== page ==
His first film after the controversially brutal Straw Dogs (1971), Sam Peckinpah's Junior Bonner (1972) is gun-, gore-, and death-free. Jeb Rosebrook's sweetly comic screenplay explores familiar Peckinpah themes of masculine individuality and the end of the West, but this time in a modern-day rodeo setting; the rituals are literally for show, but the cowboy values endure. Aging competitor Junior and his former rodeo champ father Ace would rather go down riding bucking bulls and mining for gold rather than retire in a mobile home park built by Junior's greedy brother on the bull-dozed remains of the family ranch. Though Rosebrook and Peckinpah illuminate the Pyrrhic victory inherent in their quests, Junior and Ace's shared integrity makes them the sentimental heroes. Peckinpah's signature slow-motion montages and zooms simultaneously energize and eulogize the rodeo action, as well as the destruction of Ace's old home. Steve McQueen, Robert Preston, and Ida Lupino turn in finely tuned performances as Junior, Ace, and resigned Bonner matriarch Elvira. Mis-marketed as just another McQueen actioner rather than the gentle character study that it was, Junior Bonner was a box-office disappointment; the Peckinpah-McQueen pair would thrive financially with their more conventional vehicle The Getaway (1972).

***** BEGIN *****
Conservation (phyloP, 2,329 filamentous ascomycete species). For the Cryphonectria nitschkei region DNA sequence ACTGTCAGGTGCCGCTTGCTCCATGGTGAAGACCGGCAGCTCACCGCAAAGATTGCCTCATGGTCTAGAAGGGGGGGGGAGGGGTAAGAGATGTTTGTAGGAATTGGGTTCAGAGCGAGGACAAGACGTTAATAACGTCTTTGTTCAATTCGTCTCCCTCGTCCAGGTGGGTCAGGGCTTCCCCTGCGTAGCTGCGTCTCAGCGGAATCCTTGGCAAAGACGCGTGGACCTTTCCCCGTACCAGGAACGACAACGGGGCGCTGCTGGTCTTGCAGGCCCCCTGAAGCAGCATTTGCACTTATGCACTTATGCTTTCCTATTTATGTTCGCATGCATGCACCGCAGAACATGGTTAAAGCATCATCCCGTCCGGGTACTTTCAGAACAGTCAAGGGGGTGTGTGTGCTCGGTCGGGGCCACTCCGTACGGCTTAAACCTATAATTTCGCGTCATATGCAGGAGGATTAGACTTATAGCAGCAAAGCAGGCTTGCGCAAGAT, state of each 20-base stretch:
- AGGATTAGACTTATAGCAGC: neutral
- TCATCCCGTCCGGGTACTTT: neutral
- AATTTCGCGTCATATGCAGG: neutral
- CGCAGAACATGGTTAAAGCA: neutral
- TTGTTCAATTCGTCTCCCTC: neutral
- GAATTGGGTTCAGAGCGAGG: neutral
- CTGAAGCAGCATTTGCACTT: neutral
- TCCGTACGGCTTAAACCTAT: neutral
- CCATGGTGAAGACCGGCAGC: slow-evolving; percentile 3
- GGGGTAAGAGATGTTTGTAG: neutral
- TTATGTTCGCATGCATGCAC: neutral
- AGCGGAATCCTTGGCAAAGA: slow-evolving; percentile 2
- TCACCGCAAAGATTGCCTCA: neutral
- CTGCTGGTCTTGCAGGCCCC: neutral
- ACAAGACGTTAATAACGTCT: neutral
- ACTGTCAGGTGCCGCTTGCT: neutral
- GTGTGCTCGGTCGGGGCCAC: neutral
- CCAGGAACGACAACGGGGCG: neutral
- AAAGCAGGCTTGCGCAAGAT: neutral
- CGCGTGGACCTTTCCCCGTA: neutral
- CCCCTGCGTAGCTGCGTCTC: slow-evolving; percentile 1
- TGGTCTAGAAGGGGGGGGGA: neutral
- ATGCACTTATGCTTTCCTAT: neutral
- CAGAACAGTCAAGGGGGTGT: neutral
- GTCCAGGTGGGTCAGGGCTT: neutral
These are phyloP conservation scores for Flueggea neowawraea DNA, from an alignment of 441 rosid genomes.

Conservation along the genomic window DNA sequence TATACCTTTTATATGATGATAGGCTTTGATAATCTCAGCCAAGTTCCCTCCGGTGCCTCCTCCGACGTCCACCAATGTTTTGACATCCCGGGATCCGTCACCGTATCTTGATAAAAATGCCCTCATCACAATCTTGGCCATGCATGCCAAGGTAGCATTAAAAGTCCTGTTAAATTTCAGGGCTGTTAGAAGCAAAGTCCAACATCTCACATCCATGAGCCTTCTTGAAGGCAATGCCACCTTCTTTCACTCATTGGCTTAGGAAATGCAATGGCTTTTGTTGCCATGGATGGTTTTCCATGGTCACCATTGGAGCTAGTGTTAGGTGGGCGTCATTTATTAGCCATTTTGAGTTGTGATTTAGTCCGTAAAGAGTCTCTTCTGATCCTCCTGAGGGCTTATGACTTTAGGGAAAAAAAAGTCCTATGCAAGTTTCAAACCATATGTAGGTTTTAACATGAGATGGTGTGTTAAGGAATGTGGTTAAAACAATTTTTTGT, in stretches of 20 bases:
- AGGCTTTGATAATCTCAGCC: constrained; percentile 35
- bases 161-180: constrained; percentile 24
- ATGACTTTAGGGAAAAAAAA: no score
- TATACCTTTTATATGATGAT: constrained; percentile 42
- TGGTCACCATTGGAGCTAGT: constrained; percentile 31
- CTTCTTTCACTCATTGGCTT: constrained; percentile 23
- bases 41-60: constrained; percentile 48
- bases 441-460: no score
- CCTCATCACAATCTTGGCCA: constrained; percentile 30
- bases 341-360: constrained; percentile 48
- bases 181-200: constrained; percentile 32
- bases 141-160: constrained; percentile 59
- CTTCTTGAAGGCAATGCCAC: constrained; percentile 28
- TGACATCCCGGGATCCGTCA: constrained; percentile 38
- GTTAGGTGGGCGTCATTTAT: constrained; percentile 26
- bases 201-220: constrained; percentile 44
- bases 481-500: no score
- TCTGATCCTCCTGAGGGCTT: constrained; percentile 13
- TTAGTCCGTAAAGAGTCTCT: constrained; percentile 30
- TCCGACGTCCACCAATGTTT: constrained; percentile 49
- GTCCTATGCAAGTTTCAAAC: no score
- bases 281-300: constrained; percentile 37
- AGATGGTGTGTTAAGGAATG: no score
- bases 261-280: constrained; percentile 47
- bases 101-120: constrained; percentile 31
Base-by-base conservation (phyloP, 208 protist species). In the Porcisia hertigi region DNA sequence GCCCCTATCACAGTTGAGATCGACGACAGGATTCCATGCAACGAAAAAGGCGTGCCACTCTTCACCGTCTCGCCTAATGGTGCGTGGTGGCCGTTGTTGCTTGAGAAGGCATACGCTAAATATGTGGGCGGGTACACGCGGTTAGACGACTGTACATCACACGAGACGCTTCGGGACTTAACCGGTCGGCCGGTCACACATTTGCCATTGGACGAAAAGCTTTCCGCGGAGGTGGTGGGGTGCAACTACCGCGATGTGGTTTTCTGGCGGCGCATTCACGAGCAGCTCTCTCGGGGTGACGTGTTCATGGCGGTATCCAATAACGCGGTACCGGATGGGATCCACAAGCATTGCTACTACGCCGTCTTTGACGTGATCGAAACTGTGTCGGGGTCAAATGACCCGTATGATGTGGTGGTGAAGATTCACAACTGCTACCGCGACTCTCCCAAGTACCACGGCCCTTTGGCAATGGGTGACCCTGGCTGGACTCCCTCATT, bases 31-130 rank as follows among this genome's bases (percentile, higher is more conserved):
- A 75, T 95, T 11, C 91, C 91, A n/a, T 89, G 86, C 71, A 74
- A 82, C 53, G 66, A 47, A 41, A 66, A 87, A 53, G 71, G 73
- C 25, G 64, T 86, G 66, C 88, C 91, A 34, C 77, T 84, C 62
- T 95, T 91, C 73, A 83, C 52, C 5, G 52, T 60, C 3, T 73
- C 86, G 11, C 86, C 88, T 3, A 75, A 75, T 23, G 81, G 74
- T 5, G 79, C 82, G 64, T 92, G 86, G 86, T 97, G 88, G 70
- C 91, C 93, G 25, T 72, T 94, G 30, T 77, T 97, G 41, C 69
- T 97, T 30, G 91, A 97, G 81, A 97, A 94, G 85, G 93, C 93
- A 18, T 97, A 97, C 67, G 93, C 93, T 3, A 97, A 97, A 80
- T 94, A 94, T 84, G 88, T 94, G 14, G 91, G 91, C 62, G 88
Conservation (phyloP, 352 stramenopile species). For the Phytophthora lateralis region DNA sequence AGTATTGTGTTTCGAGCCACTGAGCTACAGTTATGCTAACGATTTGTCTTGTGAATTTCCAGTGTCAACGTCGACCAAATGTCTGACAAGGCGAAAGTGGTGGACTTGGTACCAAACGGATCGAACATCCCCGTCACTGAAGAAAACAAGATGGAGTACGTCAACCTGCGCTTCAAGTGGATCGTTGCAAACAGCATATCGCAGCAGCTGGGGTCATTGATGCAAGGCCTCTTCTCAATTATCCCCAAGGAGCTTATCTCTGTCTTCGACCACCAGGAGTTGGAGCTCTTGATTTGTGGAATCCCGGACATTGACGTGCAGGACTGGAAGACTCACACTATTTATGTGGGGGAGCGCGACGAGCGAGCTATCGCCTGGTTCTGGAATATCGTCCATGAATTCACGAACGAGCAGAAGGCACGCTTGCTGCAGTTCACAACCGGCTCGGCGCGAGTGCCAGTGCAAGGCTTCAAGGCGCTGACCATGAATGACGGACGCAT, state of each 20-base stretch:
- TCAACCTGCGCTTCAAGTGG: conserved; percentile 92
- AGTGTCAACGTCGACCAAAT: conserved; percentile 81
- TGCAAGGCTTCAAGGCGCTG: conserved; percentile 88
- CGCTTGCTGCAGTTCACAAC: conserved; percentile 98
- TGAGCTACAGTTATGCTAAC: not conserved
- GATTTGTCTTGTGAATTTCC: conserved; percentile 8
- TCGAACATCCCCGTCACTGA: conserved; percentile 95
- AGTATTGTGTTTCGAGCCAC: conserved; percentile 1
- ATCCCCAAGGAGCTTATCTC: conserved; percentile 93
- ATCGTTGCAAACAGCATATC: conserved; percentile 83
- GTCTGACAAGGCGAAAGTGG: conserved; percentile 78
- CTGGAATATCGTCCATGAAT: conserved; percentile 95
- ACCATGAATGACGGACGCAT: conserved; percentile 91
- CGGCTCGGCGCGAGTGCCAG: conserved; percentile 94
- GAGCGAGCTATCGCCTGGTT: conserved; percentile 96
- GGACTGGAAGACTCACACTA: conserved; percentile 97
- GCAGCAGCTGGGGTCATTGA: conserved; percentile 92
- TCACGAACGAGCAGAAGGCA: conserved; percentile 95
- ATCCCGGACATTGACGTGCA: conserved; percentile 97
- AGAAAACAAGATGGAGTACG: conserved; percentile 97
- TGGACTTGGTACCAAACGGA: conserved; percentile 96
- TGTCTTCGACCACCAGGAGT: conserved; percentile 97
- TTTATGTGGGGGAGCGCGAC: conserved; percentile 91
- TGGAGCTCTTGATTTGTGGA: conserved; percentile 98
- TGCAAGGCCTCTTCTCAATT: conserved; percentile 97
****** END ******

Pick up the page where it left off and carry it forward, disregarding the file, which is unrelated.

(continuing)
by Lucia Bozzola review